The author, Owen Hatherly, took a walk around the city for the magazine’s Urban trawl feature and the resulting article and follow-up blog post are well worth a read.
Eyebrows have been raised in the past in response to some of Sheffield’s planning decisions and buildings, however Owen recognises that our examples of post-war, modernist architecture are actually mostly better than what London has to offer.
Of course not everyone loves this style of building design, but reading his feature does make you look again at some of the city’s well-known landmark structures with a new appreciation.
Castle market is described as ‘a shopping centre with a weirdness and individuality that puts all the Arndales to shame’; the Manpower services building at Moorfoot and Jefferson Sheard’s electricity substation are ‘thrillingly paranoid Cold War megastructures’; and Park hill is labelled as ‘one of the great buildings of the century, anywhere – a truly astonishing architectural achievement’.
He also picks up on one of the reasons why local people have such affection for Sheffield: whichever way you look, the charming haphazard sprawl of the city is nearly always neatly framed by the beautiful surrounding countryside, which is only minutes away.
And his advice for ensuring that Sheffield remains such a unique place? We need to concentrate less on trying to be like everywhere else and spend more time celebrating the individuality of the city and its distinctive collection of buildings. With Sevenstone in the pipeline and Urban splash attempting a delicate balancing act with Park hill, this will no doubt prove quite a challenge.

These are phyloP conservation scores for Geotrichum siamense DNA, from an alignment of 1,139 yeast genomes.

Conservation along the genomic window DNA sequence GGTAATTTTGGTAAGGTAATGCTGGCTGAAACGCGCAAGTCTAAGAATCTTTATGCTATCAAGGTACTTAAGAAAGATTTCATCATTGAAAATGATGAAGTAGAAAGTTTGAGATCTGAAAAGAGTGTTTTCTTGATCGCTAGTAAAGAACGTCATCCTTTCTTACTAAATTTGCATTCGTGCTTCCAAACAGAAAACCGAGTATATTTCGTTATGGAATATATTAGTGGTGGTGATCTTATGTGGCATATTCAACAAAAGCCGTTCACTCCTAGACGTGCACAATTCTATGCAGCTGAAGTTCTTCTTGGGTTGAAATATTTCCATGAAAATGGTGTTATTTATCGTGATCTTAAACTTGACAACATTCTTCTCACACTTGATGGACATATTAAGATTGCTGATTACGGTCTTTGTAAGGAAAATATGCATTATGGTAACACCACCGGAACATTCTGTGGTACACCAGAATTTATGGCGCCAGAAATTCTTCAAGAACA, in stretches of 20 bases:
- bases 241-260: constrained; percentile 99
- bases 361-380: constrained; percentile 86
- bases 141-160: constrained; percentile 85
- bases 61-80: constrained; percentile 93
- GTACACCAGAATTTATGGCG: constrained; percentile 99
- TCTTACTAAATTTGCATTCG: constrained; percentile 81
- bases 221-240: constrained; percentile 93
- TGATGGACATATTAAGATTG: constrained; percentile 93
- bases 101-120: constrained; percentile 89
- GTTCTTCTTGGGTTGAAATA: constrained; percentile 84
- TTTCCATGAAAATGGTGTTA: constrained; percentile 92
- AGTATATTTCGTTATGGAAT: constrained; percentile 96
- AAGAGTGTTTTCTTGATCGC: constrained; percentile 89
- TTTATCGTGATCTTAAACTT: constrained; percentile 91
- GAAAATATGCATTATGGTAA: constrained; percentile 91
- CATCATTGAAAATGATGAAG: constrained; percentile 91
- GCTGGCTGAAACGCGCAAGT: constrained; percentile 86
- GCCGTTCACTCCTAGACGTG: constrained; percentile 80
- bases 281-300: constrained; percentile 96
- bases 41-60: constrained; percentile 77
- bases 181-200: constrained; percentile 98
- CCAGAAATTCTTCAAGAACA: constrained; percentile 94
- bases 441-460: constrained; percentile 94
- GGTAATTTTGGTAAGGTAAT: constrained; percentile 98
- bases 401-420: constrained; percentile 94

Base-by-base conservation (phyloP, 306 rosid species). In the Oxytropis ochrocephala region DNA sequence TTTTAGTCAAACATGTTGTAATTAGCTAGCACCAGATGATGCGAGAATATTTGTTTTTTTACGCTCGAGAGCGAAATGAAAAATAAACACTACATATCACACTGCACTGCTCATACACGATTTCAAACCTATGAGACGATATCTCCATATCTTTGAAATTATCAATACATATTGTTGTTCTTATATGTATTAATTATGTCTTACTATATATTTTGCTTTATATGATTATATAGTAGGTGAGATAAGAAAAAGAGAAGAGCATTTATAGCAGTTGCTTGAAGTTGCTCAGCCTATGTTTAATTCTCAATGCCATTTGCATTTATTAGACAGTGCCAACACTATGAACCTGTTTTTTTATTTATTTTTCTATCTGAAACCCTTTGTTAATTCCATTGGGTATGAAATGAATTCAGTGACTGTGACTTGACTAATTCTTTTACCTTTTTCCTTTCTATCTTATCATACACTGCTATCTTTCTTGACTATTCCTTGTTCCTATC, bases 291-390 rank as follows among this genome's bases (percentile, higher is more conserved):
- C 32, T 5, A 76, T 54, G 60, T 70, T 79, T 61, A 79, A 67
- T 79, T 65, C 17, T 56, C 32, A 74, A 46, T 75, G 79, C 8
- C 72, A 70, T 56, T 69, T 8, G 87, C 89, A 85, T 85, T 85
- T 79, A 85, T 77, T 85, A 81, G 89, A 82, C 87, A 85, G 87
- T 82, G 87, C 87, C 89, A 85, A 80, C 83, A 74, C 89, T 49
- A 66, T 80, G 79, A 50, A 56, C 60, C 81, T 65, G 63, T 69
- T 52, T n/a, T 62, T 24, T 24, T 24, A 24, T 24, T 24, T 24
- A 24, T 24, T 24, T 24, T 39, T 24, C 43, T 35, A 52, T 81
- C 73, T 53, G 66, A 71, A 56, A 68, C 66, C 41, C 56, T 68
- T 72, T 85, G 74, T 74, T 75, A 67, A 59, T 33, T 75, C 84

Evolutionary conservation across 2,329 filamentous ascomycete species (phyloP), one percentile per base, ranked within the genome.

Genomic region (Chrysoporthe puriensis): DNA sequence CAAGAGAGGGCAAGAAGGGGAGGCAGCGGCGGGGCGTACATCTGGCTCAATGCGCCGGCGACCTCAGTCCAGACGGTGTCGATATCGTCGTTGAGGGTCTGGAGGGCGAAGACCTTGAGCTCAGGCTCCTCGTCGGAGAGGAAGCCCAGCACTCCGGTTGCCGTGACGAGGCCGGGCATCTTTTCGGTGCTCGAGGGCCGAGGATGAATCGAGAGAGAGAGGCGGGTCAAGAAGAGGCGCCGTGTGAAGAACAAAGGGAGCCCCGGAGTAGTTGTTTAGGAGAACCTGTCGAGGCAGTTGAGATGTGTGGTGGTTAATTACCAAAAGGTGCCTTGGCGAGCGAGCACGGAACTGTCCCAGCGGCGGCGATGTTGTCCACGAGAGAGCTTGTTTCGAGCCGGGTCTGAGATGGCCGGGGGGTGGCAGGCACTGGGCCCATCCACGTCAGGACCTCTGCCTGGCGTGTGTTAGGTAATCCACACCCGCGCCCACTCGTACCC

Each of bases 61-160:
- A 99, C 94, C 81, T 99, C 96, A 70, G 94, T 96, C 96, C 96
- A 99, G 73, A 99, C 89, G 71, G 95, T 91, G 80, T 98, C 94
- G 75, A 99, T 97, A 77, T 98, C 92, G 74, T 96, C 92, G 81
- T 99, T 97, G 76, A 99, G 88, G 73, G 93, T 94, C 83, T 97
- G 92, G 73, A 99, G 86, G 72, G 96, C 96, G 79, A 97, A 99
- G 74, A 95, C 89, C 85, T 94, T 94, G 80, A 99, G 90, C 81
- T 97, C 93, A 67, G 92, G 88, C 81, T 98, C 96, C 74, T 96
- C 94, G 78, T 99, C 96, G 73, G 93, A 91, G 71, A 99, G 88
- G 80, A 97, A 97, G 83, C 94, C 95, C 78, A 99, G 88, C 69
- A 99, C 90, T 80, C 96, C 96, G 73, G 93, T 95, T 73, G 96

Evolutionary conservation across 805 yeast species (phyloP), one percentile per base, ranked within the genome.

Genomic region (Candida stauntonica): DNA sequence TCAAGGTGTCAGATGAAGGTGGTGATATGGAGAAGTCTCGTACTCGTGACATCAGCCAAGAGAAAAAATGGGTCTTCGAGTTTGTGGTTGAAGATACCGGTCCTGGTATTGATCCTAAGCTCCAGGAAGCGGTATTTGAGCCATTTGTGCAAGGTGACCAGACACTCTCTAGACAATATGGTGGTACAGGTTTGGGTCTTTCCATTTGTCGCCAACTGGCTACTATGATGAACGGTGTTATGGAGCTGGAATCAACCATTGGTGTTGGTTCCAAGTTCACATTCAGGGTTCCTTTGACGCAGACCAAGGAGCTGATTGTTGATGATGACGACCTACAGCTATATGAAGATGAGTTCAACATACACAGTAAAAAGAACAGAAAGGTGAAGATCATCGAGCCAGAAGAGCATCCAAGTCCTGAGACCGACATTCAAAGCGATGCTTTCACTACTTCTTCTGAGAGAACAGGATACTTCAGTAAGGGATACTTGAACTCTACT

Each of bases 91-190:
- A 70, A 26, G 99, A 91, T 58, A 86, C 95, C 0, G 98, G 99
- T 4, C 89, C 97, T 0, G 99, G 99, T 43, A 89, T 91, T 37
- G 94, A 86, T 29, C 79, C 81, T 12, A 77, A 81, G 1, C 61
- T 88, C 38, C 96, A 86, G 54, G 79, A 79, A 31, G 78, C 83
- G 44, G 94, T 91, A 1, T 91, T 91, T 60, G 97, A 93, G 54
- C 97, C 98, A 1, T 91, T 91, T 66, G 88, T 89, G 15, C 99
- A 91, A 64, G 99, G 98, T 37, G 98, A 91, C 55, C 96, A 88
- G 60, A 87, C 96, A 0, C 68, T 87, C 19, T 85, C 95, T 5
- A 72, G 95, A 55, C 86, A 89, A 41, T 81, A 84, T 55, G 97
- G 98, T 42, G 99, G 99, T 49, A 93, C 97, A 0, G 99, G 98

Park hill: 'one of the great buildings of the century, anywhere - a truly astonishing architectural achievement'. Photo by Paolo Màrgari - paolomargari.it, used under the Creative Commons licence
Posted by Sheffield blog on 20 May, 2009
Posted by Sheffield blog on 8 March, 2009
Grass-lined green tramlines for Sheffield?
Yesterday, Stuart Grimshaw (@Stubbs on Twitter) sent this link to inhabitat.com showing European trams and trains travelling through cities on green beds of grass and suggested how good it would look in Sheffield.
I agree, and think it would be a great way to enforce our greenest city credentials. As it puts it on inhabitat.com:
From Barcelona to the Czech Republic, Frankfurt, St-Etienne and Strasbourg, these public transit greenways are showing the potential of incorporating landscaping into good urban design.
How would it actually look in Sheffield? Here are a couple of slightly rushed mockups based on two Flickr photos (thank you iwouldstay and Xerones) that give you an idea:
Or, given the northern climate, would our beds or grass soon turn into urban mud baths?
Posted by Sheffield blog on 29 January, 2009